The search for the long-lost grave of a First World War Army Major is finally over - after it was unearthed in the grounds of Dewsbury Minster.
Major Francis Henry Chalkley was head of the Army Ordnance Depot (AOD), based in Dewsbury, and famously escorted King George and Queen Mary around the town’s Depot in July 1918.
He died aged 49 on August 17, 1918 in Llandudno, Wales, just weeks after the Royal visit.
The Commonwealth War Graves Commission have been looking to locate and mark his grave for the last few years, as they are responsible for the commemoration of members of the Commonwealth Forces who died during both world wars.
Although it was widely known that Major Chalkley’s funeral was held at the Minster, the exact location of his final resting place had got lost over the years.
Now it has been discovered in section D of the churchyard towards the end of the pathway, parallel with Rishworth Road.
The appearance of the grave is marked only by a fluted rope edging with no marker or headstone, but all evidence and records lead to this grave.
Churchwarden and Church Archivist Richard Middleton discovered the location in the Minster’s burial register.
The entry reads: ‘Francis Henry Chalkley, The Hydro, Neville Cresent, Llandudno, 21.08.18, Head of Army Clothing Department at Dewsbury during the Great War’ - Reg. No. 180 Section D grave 217.
The Vicar Dewsbury, Reverend F Wolde, who conducted Major Chalkleys funeral, wrote in the burial register: ‘This was a great military funeral.’
Surrounding graves include section D218 of former Churchwarden Joseph Watts, who has a plaque on the south aisle wall, D217 which is the grave of Reverend Wolde’s wife, Eliza Wolde, and section D211 of WW Yates, a former editor at the Dewsbury Reporter.
They range from 1914 to 1918 and do not seem to be in chronological order, but it provides additional evidence and support for the positive identification of Major Chalkleys grave.
The Rev Canon Kevin Partington now plans to mark the grave as part of the centenary of the start of the First World War.
He said: “We just need to ensure the grave is suitably marked, as it would be a fitting contribution to the towns commemoration of the First World War.
“It’s been a substantial development and I’m glad we can help.”
The Commonwealth War Graves Commission is now working on putting together an inscription for a new headstone to mark Major Chalkley’s grave,
It is looking for any relatives of the Major to contact them via www.cwgc.org/about-us/contact-us to choose the wording for a personal inscription.
Town turned out to remember Major
Since its formation in 1915, Major Chalkley, MBE, was in charge of supervising the recovery of millions of discarded uniforms collected on various fronts.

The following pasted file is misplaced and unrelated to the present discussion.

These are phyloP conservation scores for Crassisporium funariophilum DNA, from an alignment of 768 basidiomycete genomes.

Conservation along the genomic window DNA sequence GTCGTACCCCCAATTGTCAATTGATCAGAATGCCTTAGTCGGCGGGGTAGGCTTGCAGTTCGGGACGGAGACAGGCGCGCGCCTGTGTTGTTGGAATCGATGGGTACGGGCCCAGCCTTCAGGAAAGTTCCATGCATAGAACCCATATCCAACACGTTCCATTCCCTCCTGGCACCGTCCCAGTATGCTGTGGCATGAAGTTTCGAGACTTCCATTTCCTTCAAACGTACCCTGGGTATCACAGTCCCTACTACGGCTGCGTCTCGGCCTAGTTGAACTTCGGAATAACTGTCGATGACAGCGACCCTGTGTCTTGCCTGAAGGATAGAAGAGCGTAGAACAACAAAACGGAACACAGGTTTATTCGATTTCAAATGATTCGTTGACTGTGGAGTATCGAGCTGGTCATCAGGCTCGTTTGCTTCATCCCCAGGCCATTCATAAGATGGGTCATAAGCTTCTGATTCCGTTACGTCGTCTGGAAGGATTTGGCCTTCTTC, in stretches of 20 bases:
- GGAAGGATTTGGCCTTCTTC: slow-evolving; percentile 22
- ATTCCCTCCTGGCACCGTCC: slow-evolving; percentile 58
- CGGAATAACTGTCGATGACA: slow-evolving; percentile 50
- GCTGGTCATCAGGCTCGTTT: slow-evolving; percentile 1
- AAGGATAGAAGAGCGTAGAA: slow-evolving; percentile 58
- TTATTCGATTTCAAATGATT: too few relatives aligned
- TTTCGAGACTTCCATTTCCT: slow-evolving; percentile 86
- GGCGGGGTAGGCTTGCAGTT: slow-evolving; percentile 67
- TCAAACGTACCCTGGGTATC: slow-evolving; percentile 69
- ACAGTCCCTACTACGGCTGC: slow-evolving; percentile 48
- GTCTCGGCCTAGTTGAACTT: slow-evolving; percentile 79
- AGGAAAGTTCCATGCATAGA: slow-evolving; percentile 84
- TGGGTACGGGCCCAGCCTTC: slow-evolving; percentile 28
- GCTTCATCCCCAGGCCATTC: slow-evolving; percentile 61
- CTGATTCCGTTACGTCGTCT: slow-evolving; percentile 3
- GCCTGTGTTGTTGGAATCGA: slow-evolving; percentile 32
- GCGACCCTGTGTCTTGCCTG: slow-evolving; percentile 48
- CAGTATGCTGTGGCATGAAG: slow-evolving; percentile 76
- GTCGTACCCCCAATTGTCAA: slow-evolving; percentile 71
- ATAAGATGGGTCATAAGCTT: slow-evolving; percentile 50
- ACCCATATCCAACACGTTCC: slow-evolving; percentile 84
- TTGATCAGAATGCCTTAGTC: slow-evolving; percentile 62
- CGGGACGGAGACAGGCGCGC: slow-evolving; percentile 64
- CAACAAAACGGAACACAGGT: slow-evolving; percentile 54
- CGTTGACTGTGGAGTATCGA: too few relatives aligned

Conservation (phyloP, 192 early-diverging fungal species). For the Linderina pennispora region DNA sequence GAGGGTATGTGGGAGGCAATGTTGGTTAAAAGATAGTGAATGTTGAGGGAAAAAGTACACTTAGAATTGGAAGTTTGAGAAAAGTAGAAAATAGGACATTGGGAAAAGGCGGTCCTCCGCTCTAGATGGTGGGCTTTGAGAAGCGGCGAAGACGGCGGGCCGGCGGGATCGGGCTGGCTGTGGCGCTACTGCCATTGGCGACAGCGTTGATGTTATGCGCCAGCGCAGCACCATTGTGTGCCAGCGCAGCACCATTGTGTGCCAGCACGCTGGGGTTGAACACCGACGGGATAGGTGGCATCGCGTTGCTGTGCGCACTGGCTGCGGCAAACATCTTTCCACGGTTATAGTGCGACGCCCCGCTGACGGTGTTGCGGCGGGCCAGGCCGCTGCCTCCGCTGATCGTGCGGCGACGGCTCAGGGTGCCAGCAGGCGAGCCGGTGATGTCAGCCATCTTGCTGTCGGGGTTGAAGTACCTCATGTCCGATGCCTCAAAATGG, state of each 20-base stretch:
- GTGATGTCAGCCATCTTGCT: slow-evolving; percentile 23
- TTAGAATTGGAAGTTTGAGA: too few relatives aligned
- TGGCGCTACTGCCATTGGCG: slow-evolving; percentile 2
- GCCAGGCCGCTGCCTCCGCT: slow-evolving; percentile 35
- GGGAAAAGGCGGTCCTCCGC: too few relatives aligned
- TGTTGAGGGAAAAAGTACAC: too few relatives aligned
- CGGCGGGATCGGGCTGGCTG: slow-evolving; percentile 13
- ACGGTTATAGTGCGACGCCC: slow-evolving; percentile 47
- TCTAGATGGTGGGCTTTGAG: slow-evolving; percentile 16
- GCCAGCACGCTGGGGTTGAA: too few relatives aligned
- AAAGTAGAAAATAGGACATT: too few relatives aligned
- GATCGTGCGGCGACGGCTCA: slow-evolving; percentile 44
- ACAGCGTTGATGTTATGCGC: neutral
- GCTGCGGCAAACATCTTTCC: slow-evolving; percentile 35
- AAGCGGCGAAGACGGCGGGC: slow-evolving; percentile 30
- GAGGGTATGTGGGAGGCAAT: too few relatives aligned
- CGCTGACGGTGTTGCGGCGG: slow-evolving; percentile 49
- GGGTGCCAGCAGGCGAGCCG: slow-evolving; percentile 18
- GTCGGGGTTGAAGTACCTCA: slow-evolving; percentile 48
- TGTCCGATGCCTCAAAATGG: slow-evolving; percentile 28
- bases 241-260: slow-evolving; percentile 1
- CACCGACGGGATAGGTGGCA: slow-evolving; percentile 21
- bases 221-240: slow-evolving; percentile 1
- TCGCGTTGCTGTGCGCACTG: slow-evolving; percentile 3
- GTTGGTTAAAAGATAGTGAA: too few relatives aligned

And he had the task of escorting the Royal party around the depot in July 1918.
But just a few weeks later, he fell ill, and died while convalescing in Wales.
The news of his death came as a great shock, and large amounts of public sympathy was felt, especially for his widow and two children back in Dewsbury.
It appeared that Major Chalkley had retired to rest on the Friday evening not feeling very well and the morning after, he was found dead in bed, and it was said he passed away peacefully.
He was living in Batley at the time, but was interred at Dewsbury Parish Church on August 21, with full military honours and amid many manifestations of grief.
The Major’s body was brought from Llandudno by train, and the officers of the AOD were waiting on the platform to receive it as they were the coffin bearers. The coffin was enshrouded with the Union Flag, and was carried to the gun carriage, drawn by a team of six magnificent bay horses.
The cortege was headed by a firing party of the King’s Own Yorkshire Light Infantry from Pontefract, and they moved off from the Station at a slow pace with reversed arms, down Wellington Road, and the band of the York and Lancaster Regiment struck up the Dead March and played other funeral marches from the station to the church, through streets lined with mourners.
The coffin bore the sword, cap and spurs of the deceased Major and was followed by his widow, son and daughter. A detachment of men from the Army Ordnance Corps carried the numerous wreaths and other floral tributes, followed by 200 other rank and file members of the Corps, senior officers, and the Mayor of Dewsbury, Alderman Walter France. A large number of local businessmen and friends followed, and 400 female employees of the Army Ordnance Depot, brought up the rear.
The service in church was conducted by Reverend F Wolde who said although the work Major Chalkley had been doing in Dewsbury was service of a very essential and necessary character, and formed part of the great military machine, giving his life in the service of his country.